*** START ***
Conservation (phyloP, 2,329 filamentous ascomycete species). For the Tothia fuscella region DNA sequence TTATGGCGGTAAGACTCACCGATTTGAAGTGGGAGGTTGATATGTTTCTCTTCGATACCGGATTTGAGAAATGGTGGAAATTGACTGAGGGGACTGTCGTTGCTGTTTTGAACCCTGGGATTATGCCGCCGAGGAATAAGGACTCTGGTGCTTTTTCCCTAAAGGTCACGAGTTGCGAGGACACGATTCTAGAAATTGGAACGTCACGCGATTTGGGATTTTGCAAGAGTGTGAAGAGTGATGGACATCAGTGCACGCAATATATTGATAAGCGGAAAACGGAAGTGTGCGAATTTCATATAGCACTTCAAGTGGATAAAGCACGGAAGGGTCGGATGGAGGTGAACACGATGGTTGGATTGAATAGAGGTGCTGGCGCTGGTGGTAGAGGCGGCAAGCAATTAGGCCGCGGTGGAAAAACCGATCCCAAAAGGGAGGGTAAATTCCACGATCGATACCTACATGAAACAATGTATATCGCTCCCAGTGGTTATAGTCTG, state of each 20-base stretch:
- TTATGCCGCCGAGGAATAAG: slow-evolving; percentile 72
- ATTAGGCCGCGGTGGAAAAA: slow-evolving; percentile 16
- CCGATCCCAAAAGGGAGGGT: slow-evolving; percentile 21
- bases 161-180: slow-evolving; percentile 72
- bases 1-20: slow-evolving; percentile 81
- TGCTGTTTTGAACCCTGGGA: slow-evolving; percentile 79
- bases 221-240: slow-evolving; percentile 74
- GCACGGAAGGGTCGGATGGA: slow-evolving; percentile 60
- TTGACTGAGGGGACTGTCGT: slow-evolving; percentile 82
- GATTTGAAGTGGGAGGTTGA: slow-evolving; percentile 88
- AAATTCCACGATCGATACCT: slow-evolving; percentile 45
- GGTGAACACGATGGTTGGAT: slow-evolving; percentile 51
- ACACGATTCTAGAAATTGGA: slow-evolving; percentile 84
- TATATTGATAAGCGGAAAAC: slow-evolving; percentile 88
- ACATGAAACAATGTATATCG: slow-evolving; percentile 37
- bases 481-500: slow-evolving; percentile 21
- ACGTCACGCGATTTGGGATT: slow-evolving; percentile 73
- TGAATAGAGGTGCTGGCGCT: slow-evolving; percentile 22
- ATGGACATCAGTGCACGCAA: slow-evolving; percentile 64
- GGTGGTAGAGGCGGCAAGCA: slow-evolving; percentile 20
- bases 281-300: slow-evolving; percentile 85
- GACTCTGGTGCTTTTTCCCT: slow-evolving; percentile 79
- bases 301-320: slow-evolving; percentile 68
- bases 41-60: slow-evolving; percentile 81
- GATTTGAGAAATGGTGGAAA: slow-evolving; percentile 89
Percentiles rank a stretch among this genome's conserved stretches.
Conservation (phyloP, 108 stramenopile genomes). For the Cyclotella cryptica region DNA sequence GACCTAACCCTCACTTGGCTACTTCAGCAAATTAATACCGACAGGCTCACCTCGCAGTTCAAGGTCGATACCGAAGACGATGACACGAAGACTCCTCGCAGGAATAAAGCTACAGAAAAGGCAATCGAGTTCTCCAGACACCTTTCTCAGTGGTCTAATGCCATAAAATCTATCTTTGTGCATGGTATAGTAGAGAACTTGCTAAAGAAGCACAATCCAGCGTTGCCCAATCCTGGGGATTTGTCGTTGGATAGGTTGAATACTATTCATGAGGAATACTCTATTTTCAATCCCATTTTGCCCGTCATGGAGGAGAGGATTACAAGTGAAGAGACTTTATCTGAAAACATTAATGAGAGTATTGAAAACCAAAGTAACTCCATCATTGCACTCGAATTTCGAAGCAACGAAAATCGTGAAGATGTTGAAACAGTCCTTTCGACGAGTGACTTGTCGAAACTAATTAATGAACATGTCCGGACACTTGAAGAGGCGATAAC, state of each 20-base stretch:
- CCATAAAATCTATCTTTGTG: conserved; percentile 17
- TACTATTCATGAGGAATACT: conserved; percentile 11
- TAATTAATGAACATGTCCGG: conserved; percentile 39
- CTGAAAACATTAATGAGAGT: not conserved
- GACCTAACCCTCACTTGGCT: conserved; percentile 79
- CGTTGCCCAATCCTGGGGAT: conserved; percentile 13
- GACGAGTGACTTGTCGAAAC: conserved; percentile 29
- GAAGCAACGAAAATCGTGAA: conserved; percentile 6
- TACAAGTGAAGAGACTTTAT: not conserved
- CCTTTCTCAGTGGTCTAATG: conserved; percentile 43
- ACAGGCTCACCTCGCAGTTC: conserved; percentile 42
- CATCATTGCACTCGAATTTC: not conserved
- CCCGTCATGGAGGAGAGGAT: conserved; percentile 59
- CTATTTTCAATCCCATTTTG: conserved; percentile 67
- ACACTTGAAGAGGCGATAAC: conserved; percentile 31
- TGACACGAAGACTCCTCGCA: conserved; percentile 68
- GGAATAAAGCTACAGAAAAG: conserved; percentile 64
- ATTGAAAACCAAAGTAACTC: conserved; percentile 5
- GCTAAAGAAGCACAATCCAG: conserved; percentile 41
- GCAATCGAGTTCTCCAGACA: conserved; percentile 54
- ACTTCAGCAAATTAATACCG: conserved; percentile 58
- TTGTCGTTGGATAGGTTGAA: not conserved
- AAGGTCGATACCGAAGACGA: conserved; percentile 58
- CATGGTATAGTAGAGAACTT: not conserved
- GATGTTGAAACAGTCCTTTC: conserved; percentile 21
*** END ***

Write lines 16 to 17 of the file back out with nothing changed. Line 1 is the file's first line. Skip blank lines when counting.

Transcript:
- ACATGAAACAATGTATATCG: slow-evolving; percentile 37
- bases 481-500: slow-evolving; percentile 21